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Tips for Gathering Personal Stories


I have been a professional writer for over 30 years. As long as I can remember... even back to my chalkboard-dusted elementary school days, I have concocted stories. Being a writer for hire works for me because I love playing with words, learning about a myriad of subjects, and interviewing people.


As someone who writes for a variety of formats - from print articles and online training to documentary film scripts - I have studied interview techniques. If you're interested in telling nonfiction stories, in whatever format, here are a few tips that I think can help you.

  1. Research your topic before the interview. You need to go into the interview with at least a basic understanding of who you will be talking to, and what you need to learn from them.

  2. Create a list of open-ended questions to bring with you. Even though this will not be an exhaustive outline of everything you can possibly discuss, it will help you maintain a framework for the interview. While I prefer not to share specific questions with an interview subject prior to the interview (I don't want them to rehearse answers that then sound stilted), I will often give them bullet points that are a bit more general. This helps them prepare and feel more comfortable without memorizing specific answers. But if they are seriously anxious and want the questions, I will send them in advance.

  3. Spend time creating a rapport with the person you're talking to. Ask them how their day is going - and listen to their response. They need to know from word one that you are interested in them and their story, and you are a person they can trust. To that end, I also like to explain what I am going to do with the information they share with me, and give them a rough idea of when the project will be complete. One of my clients likes our interview subjects to have a chance to review the piece before it is finalized. I like this because these people know that they will have a chance to correct any points that I may have misunderstood, or that they made a mistake in relaying. Oh, and offer them a glass or bottle of water that they can keep on hand during the interview. Sometimes people's throats get dry when chatting, and other times, taking a sip of water gives them a moment to collect their thoughts and/or composure.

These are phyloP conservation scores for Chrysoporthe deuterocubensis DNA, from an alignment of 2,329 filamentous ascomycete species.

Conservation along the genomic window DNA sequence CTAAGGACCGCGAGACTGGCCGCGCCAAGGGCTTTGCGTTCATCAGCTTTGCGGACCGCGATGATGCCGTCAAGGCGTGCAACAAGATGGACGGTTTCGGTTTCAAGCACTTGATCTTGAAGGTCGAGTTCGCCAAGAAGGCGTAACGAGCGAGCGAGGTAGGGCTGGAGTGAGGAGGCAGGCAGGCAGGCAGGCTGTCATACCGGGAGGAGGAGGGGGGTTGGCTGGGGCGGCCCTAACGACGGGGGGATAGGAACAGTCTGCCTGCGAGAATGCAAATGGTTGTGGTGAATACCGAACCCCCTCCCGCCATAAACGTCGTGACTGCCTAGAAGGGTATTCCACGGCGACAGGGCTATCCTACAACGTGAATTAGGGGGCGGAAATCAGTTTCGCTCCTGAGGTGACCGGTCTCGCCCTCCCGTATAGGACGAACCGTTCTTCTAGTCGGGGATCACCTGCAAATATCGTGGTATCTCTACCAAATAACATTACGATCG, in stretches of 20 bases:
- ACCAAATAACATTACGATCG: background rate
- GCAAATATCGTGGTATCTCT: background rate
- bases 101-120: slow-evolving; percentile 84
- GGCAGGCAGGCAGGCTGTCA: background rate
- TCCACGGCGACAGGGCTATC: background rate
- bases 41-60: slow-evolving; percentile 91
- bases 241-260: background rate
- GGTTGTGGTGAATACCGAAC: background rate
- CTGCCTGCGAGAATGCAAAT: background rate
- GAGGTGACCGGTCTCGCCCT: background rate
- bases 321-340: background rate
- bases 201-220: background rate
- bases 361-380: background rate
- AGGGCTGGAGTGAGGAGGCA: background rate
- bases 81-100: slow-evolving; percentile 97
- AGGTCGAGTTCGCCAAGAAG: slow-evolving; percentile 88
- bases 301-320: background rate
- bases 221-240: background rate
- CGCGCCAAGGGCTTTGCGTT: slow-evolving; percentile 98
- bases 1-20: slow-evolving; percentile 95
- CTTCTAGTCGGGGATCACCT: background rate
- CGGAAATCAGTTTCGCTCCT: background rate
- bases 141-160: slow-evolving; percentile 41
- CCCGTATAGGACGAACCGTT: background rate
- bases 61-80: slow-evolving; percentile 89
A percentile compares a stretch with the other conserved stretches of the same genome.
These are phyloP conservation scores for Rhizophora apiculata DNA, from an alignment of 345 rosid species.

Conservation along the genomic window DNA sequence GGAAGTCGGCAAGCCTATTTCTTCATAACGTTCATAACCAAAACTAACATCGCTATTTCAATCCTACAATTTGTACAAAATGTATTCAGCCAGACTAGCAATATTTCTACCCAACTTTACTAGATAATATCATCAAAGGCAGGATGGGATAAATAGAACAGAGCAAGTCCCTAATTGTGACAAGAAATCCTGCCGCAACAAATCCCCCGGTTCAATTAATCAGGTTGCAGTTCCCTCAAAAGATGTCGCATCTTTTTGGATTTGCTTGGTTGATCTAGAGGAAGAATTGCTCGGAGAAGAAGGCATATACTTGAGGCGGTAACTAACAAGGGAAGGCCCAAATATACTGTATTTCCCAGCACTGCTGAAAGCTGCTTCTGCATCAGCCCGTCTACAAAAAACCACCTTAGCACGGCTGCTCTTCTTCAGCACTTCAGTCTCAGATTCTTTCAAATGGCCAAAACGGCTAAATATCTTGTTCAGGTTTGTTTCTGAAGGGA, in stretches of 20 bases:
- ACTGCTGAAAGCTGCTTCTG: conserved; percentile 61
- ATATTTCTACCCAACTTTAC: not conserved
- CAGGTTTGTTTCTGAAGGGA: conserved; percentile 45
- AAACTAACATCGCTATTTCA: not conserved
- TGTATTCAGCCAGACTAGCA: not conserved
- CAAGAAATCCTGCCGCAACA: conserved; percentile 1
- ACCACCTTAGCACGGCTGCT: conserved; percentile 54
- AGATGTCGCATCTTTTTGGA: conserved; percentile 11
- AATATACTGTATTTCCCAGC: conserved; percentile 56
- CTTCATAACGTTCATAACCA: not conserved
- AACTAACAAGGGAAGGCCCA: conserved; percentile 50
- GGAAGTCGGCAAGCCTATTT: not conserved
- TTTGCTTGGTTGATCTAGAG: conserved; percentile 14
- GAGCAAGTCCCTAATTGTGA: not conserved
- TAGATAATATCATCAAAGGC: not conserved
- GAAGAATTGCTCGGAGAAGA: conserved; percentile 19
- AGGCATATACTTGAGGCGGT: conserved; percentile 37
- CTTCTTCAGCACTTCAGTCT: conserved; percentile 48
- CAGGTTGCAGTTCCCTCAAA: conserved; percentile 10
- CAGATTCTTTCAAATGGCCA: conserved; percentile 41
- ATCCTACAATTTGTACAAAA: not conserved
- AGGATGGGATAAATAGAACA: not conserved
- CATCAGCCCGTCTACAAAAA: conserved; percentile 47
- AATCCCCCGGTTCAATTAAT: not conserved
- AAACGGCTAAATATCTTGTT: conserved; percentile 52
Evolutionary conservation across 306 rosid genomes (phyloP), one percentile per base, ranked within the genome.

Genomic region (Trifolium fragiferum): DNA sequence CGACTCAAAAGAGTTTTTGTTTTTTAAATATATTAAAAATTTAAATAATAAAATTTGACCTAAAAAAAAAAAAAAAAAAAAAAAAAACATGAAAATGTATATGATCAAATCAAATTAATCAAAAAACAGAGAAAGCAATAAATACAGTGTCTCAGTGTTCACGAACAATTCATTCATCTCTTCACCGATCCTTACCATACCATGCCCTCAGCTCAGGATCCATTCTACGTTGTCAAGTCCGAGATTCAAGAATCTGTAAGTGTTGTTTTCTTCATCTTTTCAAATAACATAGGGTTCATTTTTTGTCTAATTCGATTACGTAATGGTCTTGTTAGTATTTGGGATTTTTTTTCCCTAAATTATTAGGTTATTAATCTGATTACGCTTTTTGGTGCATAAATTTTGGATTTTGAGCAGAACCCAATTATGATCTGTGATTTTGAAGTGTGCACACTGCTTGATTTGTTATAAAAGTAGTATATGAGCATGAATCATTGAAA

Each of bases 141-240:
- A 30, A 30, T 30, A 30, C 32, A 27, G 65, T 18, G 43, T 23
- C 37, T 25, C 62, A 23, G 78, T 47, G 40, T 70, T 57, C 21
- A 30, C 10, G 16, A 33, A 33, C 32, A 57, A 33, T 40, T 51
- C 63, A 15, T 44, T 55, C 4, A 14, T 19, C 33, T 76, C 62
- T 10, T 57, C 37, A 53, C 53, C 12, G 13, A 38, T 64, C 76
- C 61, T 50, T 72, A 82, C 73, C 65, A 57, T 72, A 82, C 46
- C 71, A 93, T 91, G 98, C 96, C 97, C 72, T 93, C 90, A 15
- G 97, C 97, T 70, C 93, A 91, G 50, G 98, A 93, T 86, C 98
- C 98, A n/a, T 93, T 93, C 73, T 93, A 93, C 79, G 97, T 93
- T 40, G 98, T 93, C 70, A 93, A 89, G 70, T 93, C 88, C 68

4. After you've made your interview subject comfortable, you can begin going through your list of questions. I like to start with some simple, innocuous items first, like having them say and spell their name, state their job title (if it's germane to the article), what their favorite hobby is, etc. Once we start on the meatier questions, don't be afraid to pause for several seconds after they complete an answer. You don't want to rush them. Sometimes I have gotten great content from leaving space for them to continue. And don't be afraid to ask follow up questions. Sometimes, if you allow this interaction to be a conversation, you will find unexpected information in those unscripted questions and answers. After we've gone through my list of questions, I always ask if there's anything else they'd like to talk about or anything they'd like to go back to.

  5. After the interview is finished, thank the interview subject for their time, and for being willing to share their story with you. I also like to follow up with a thank you email or text reminding them of when and where the finished piece will be available.

I hope you'll have great success in gathering personal stories for use in your writing. If you use some of these tips and techniques, I'd love to hear how they worked for you - or didn't.


Sue

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